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SAN FRANCISCO — After hearing it three times in three meetings, I started to notice that many of the developers working on Oculus Rift games are all using a new buzzword: progression. Or at least that’s a new word for a group of virtual reality developers that have long focused on quick experiences rather than long-form gameplay.
Oculus VR, the Facebook subsidiary that is preparing to launch the Rift head-mounted display in two weeks, held an event on Monday as part of the Game Developers Conference that brought together a couple dozen studios working in the space. As we approach the March 28 shipping date for the Rift, it is clear that developers want everyone to realize that they are building real games that are more than just tech demos. Nearly every studio I spoke with talked about how they have systems in place to give players a reason to play for long periods of time. These include ideas like leveling up your character, unlocking items over time, and score-chasing on leaderboards.
Having progression in VR is different from a lot of what we’ve seen from VR “experiences” so far and similar to what we’re used to from console and PC releases. Having games that feel complete and rewarding is crucial to developing VR into a business that generates $30 billion in spending by 2020 as predicted by tech adviser Digi-Capital. Key examples of this are VR Sports Challenge, Eve: Valkyrie, and AirMech.
VR Sports Challenge is the Wii Sports for Oculus’s upcoming Touch controllers. This is a standout game in terms of “VR as an experience.” Developer Sanzaru is already talking about implementing a pass-and-play mode, where a group of friends can take turns performing slow-motion dunks (which is incredible). But VR Sports creative director Tin Guerrero told GamesBeat how they have also striven to make it always feel like the player is working toward something. That way, when all your friends go home, you have a reason to keep playing.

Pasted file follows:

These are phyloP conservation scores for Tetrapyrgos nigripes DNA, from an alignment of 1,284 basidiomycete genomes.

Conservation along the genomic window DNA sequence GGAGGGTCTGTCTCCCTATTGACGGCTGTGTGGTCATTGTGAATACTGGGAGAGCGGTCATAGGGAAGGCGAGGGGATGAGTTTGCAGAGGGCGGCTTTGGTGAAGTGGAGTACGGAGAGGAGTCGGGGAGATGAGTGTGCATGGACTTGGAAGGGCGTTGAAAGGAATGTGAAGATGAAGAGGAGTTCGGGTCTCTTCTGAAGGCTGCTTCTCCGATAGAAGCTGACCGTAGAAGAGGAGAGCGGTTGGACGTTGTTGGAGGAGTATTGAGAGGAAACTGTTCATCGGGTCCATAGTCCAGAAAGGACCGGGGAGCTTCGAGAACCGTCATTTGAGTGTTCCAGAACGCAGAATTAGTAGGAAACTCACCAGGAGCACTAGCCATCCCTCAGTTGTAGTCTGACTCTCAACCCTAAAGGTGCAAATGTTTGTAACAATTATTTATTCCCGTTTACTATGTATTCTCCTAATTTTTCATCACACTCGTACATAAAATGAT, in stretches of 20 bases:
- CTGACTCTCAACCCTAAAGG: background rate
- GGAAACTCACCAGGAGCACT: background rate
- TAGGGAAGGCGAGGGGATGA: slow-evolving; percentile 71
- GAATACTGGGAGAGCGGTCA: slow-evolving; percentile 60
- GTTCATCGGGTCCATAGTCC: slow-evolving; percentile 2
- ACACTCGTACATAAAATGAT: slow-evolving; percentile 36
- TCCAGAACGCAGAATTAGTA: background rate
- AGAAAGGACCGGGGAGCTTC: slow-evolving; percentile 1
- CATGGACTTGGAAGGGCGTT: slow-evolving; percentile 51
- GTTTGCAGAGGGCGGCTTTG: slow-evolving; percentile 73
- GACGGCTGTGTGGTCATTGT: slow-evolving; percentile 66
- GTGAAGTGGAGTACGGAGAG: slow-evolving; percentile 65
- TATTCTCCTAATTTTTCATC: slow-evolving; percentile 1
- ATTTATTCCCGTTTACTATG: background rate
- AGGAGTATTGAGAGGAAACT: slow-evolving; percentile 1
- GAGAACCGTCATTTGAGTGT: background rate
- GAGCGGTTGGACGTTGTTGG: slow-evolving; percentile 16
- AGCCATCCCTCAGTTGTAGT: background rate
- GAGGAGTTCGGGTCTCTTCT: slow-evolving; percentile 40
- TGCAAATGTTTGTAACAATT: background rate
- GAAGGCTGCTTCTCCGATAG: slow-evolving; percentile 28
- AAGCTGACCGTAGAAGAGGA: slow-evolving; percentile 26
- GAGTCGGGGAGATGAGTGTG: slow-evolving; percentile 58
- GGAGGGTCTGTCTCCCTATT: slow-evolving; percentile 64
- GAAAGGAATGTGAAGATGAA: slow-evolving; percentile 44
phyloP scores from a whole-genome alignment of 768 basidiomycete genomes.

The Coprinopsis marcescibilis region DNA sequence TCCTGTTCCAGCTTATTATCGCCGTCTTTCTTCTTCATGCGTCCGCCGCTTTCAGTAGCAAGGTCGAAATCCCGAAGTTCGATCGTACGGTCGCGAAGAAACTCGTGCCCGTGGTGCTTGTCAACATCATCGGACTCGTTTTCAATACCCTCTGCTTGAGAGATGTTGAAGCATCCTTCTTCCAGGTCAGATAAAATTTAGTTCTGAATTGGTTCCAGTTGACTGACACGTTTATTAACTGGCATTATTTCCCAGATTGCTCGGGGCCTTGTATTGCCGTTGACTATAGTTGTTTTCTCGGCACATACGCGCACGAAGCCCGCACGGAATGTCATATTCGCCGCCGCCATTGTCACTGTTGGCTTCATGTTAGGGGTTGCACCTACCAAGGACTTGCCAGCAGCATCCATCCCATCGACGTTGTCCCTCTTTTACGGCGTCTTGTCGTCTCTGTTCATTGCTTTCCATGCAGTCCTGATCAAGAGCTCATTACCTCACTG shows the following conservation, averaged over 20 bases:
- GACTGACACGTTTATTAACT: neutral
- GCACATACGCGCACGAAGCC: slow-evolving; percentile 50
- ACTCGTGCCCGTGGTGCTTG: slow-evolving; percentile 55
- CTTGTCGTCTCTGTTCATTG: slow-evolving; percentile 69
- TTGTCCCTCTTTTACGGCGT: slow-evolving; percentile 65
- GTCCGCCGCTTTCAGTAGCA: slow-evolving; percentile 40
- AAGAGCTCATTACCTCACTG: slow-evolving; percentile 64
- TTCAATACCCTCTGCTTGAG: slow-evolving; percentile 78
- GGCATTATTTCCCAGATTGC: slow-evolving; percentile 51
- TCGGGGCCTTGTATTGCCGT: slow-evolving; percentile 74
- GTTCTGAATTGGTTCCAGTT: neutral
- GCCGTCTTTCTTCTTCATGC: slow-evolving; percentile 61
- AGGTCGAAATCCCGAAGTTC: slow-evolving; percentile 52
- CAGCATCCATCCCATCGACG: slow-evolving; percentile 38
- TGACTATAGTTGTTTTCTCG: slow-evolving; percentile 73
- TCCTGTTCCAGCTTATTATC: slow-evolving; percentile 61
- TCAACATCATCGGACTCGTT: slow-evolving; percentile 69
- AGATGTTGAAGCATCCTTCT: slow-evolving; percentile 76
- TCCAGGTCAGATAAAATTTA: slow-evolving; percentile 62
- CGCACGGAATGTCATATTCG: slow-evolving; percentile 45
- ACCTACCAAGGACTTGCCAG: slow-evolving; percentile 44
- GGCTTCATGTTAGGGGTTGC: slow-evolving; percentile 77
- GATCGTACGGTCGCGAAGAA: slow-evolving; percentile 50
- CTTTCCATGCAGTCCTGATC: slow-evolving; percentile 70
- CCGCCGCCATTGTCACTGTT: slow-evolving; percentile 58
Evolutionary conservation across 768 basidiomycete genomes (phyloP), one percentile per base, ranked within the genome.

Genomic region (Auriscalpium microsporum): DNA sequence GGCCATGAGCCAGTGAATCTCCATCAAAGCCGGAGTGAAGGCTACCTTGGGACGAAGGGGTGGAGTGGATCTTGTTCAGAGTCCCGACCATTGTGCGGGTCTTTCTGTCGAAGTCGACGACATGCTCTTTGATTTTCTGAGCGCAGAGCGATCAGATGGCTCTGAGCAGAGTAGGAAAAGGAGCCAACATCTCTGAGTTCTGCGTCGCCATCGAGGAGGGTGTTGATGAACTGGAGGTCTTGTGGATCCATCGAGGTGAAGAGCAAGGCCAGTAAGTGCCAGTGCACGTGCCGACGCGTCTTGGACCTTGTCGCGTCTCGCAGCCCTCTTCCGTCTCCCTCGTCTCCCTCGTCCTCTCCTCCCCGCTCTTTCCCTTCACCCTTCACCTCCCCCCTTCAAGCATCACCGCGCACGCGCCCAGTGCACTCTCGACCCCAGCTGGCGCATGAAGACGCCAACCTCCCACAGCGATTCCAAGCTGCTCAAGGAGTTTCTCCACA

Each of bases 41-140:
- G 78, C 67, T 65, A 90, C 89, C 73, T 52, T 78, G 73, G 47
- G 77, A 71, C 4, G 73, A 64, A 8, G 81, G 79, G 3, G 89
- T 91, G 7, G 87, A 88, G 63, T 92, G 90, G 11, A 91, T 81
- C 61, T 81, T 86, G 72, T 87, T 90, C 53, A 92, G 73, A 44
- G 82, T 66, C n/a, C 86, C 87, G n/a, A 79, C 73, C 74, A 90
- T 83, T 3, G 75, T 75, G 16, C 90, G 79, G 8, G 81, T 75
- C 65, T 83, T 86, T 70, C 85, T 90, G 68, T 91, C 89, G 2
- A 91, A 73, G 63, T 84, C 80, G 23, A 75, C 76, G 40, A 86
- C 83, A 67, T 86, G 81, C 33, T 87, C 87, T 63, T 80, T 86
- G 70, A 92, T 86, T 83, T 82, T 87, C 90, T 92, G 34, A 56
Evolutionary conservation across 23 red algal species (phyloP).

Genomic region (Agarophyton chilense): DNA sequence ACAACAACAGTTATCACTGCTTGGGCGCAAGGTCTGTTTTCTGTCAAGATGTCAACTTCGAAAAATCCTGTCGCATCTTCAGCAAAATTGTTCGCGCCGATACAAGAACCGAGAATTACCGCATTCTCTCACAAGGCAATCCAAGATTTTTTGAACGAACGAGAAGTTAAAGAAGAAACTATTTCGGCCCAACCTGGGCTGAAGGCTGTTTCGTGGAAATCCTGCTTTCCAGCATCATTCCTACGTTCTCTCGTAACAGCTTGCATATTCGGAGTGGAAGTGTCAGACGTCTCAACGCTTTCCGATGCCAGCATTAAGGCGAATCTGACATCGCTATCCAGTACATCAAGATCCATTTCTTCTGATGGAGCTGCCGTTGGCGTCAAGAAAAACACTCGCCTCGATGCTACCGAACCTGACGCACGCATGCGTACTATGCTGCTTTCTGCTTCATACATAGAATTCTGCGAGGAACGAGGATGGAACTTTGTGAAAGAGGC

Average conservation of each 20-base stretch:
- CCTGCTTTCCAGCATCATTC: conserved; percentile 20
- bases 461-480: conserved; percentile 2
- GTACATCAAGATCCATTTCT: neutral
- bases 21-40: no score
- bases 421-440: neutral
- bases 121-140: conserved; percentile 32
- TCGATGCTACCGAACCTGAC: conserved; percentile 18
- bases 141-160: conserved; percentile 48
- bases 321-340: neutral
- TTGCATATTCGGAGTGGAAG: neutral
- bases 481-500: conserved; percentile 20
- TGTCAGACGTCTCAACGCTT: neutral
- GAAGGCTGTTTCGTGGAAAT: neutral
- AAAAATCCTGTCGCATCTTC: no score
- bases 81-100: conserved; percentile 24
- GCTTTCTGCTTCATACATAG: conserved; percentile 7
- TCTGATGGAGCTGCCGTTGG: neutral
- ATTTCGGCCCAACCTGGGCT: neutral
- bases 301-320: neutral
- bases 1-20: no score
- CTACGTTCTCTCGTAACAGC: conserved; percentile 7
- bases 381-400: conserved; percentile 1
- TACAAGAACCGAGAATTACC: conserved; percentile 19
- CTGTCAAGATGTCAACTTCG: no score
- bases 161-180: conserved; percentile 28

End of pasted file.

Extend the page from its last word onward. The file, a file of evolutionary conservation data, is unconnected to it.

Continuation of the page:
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Eve: Valkyrie is similar. It is an online multiplayer dogfighting space shooter. It’s an incredible sensation to whip around in your nimble fightercraft to take on enemies, but this is a fully realized competitive game similar to Counter-Strike or World of Tanks. But developer CCP Games’ goal isn’t to blow you away with an “experience.” The company wants you returning every day because the gameplay is fun.
And AirMech is one of the best examples of VR’s new emphasis on fully realized games. The multiplayer arena battler originally came out in 2012 for consoles and PC, but it is getting new life with the Rift. Seeing AirMech’s playfield sprawl out in front of me like some kind of cyberpunk tabletop game was one of the coolest things I’ve seen in a while, but studio Carbon Games is using this impressive technology to make its deep action-strategy game more accessible. AirMech has a single-player campaign and several multiplayer modes, and its director James Green told us that he wants people playing the game in VR for hours — just like he does.
None of this means that you won’t get quick experiences in VR. HTC Vive’s early Portal demonstration isn’t really a full game. But it’s clear that developers see the importance of giving early adopters a reason to feel good about spending hundreds of dollars to jump into virtual reality. And for many people, that means bringing traditional gaming qualities to this exciting cutting-edge technology.
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